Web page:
So delighted to have a new installment of Off the Shelf for you today! Liz Johnson, author of The Red Door Inn, is stopping by today to share about her favorite book, The Guernsey Literary and Potato Peel Pie Society. It's a novel that's been on my re-read list for quite some time, and Liz's blog is an eloquent reminder why.
The Guernsey Literary and Potato Peel Pie Society - read it only if you
want to be delighted.
A little over a year ago, I met the new girl at work. She was outgoing, funny, and loved books—maybe, almost as much as I do. We hit it off right away, and I knew we could be good friends.
And then we hit a bump in the road. During one of our countless book discussions, she confessed. She’d never read The Guernsey Literary and Potato Peel Pie Society by Annie Barrows and Mary Ann Shaffer.
I repeat—a self-professed book lover had never read the most enchanting book of all time. She hadn’t even picked it up. (Of course, if she had picked it up, she absolutely would have finished it, because how could you not finish such an endearing book?) I wasn’t sure this budding friendship could withstand such a hiccup.
The Potato Peel Pie book, as I affectionately call it, is the book that I recommend to everyone I meet. I had the very good fortune of working for the publisher when the book was released in paperback, and I managed to end up with a hardcover and three paperbacks. And I’m proud that I’ve given away half of those. But I always like to keep at least two on hand. One to share and one because I never know when I’m going to feel the urge to curl up with it and a hot cup of chocolate on a cool winter night.
So, what is it about this book that’s so special, you ask? I’m glad you did.
First, it’s told entirely through letters. We’re first introduced to our heroine Juliet, as she’s corresponding with friends while hunting for the topic of her next book. She’s a writer, so I love her already. And the epistolary format allows us to hear the unique voices of each character—including the ones we’d rather not hear from at all. It’s 1946 when she receives a fan letter from the tiny island of Guernsey, one of two English islands that were occupied by the Germans during WWII.
Which leads us to the second reason this is such a special book. There are plenty of books out there about WWII, but this one looks at the war and the plight of people stuck in terrible situations from a whole new angle. The good people of Guernsey and the members of the aforementioned literary society share with Juliet stories of their beloved friend Elizabeth and the terrible toll the war has taken on them all. But also the hope that they discovered in the midst of the occupation.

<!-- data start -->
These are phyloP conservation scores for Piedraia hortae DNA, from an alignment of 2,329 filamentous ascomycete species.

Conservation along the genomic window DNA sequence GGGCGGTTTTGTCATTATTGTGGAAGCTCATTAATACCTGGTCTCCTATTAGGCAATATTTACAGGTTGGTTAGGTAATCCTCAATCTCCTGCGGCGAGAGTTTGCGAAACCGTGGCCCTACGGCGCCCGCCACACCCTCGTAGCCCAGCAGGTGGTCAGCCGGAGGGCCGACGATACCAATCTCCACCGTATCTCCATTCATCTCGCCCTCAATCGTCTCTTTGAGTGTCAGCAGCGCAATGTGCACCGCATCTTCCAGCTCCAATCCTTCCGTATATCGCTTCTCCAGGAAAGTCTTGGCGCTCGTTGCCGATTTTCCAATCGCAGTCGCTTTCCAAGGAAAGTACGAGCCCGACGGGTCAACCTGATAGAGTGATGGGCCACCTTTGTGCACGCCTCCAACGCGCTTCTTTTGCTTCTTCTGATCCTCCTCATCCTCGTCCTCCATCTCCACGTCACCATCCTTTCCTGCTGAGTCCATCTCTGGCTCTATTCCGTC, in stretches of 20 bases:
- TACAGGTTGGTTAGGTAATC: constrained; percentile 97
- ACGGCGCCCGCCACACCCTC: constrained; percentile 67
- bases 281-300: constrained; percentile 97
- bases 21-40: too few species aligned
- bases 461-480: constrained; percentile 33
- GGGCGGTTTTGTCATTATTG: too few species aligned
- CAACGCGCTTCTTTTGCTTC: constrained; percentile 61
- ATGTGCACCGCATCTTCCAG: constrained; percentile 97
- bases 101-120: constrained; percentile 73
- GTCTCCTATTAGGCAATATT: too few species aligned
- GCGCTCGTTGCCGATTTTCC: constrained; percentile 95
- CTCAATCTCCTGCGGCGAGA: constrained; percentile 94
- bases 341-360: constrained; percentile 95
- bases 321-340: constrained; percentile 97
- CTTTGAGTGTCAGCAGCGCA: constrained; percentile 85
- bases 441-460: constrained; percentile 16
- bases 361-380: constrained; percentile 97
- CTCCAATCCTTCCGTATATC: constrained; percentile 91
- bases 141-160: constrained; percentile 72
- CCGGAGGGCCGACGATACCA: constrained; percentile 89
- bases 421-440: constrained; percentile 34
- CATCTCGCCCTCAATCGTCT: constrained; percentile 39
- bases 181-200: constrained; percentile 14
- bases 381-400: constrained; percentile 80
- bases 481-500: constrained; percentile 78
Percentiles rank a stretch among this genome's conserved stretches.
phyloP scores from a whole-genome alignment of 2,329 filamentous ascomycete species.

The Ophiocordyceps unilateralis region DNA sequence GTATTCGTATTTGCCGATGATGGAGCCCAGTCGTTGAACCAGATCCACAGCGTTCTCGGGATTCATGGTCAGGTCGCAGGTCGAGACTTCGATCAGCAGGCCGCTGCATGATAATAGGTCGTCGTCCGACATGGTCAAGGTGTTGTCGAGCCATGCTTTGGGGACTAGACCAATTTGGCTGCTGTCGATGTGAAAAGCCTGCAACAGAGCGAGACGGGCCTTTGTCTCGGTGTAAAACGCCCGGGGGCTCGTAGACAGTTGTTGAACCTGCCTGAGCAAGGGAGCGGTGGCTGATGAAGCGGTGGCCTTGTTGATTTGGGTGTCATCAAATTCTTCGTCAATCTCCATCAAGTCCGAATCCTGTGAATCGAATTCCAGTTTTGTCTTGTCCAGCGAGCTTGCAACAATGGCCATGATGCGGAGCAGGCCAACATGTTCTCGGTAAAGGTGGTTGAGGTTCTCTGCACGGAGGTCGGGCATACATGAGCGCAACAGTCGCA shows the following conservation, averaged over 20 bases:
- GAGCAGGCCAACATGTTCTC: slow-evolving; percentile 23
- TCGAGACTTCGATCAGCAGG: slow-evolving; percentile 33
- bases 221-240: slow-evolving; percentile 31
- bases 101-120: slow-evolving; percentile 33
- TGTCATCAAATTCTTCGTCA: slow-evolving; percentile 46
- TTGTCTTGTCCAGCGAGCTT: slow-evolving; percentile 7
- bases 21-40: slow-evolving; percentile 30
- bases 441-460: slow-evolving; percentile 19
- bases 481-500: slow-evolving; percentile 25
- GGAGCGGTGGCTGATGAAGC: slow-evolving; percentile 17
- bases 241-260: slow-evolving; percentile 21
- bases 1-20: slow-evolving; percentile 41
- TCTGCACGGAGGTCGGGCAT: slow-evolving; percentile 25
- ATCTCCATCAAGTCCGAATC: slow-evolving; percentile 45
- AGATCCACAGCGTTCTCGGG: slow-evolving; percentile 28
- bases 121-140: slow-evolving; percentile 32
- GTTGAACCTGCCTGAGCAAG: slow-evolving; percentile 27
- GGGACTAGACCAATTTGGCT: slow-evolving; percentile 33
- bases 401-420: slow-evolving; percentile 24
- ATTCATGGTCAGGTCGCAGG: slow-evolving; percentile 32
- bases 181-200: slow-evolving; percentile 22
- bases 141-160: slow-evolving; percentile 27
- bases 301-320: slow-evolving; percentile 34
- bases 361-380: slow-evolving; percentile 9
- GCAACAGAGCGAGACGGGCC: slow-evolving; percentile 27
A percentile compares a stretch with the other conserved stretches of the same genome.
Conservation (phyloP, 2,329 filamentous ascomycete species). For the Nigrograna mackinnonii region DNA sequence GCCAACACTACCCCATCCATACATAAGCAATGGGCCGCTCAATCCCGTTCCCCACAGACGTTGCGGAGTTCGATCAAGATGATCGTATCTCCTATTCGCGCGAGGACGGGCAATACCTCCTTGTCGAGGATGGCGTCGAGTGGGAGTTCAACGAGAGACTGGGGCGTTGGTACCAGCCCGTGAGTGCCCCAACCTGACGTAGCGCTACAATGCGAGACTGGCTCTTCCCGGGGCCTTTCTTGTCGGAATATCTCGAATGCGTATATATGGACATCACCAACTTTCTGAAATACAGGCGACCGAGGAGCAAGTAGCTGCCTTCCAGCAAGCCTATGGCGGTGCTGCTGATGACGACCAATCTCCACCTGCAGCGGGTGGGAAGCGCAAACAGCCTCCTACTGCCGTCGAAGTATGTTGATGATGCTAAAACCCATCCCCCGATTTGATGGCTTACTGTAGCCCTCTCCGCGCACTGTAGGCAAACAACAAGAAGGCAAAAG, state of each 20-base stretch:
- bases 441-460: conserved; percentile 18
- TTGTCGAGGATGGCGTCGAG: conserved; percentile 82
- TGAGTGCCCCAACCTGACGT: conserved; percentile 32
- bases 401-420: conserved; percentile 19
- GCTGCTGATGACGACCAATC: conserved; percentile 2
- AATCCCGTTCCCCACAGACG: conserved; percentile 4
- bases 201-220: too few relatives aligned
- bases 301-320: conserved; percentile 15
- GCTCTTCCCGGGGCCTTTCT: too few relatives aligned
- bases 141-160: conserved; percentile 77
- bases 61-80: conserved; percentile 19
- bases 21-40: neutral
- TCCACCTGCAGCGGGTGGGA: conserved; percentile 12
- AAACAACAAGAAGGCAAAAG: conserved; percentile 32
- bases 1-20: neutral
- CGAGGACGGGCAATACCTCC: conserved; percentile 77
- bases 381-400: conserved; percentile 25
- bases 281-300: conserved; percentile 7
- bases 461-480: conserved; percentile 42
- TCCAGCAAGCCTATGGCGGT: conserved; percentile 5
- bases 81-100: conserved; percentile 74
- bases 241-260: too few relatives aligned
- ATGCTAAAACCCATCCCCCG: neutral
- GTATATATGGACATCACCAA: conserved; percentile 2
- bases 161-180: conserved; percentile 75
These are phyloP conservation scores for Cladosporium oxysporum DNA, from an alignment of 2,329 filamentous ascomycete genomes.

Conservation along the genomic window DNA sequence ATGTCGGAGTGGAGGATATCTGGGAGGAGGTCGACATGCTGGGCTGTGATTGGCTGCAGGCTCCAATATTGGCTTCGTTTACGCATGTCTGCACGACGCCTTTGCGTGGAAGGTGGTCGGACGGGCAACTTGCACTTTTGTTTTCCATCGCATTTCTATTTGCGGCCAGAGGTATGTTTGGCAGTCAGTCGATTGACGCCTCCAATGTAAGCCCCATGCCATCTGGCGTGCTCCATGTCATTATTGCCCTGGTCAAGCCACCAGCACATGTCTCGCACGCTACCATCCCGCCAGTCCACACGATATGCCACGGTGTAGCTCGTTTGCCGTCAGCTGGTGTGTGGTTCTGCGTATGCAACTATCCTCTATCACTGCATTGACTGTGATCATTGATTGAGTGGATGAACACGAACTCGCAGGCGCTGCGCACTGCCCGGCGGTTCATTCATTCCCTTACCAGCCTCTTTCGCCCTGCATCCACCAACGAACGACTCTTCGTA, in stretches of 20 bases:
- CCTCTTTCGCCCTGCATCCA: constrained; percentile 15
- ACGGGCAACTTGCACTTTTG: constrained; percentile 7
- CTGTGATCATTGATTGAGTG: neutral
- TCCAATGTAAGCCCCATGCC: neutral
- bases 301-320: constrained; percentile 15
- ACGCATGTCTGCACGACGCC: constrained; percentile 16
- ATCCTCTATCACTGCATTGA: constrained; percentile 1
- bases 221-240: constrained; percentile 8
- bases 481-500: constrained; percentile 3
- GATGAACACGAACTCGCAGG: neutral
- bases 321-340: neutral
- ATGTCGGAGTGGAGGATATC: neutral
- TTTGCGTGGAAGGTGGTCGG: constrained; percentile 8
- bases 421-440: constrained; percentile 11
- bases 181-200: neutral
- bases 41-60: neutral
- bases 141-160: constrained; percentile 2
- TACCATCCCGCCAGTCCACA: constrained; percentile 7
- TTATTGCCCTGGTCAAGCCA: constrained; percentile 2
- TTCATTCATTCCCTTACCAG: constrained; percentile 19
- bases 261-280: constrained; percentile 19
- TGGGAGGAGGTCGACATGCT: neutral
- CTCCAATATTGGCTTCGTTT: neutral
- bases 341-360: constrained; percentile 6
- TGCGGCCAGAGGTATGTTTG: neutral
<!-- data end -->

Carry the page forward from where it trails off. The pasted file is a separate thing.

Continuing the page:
That hope brings us to reason number three why I love this book so. Hope allows the book to be absolutely enchanting. Even in the midst of tears, I was so in love with the people who pepper the town. I was so beyond delighted with their joys and broken by their sorrows that I felt I knew them. Felt I belonged with them just as much as Juliet does.
Fourth, and finally, through it all blossoms the sweetest romance, one that had this particular reader cheering out loud in an airport upon my first reading. But the love story isn’t only between Juliet and her man. It’s also between the wild and witty cast of characters who find their way into the reader’s heart, who share life and love and loss and somehow bring it all back to hope.
|Isle of Guernsey - read more here.|
And I’m pleased to report that my friend took my suggestion, borrowed my book, and read the Potato Peel Pie book. And she was just as enchanted as I am. Friendship saved.
Have you read The Guernsey Literary and Potato Peel Pie Society? How enchanting did you find it on a scale of one to dancing in the rain?
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About The Red Door Inn: Marie Carrington is broke, desperate, and hoping to find sanctuary on Prince Edward Island while decorating a renovated bed-and-breakfast. Seth Sloane moved three thousand miles to help restore his uncle's Victorian B and B--and to forget about the fiancée who broke his heart. He wasn't expecting to have to babysit a woman with a taste for expensive antiques and a bewildering habit of jumping every time he brushes past her.
The only thing Marie and Seth agree on is that getting the Red Door Inn ready to open in just two months will take everything they've got—and they have to find a way to work together. In the process, they may find something infinitely sweeter than they ever imagined on this island of dreams.
We're giving away a copy of The Red Door Inn! Log in and comment below to enter. Tell us - if you could go to any setting of a fictional book, from PEI to Merryton, where would you visit?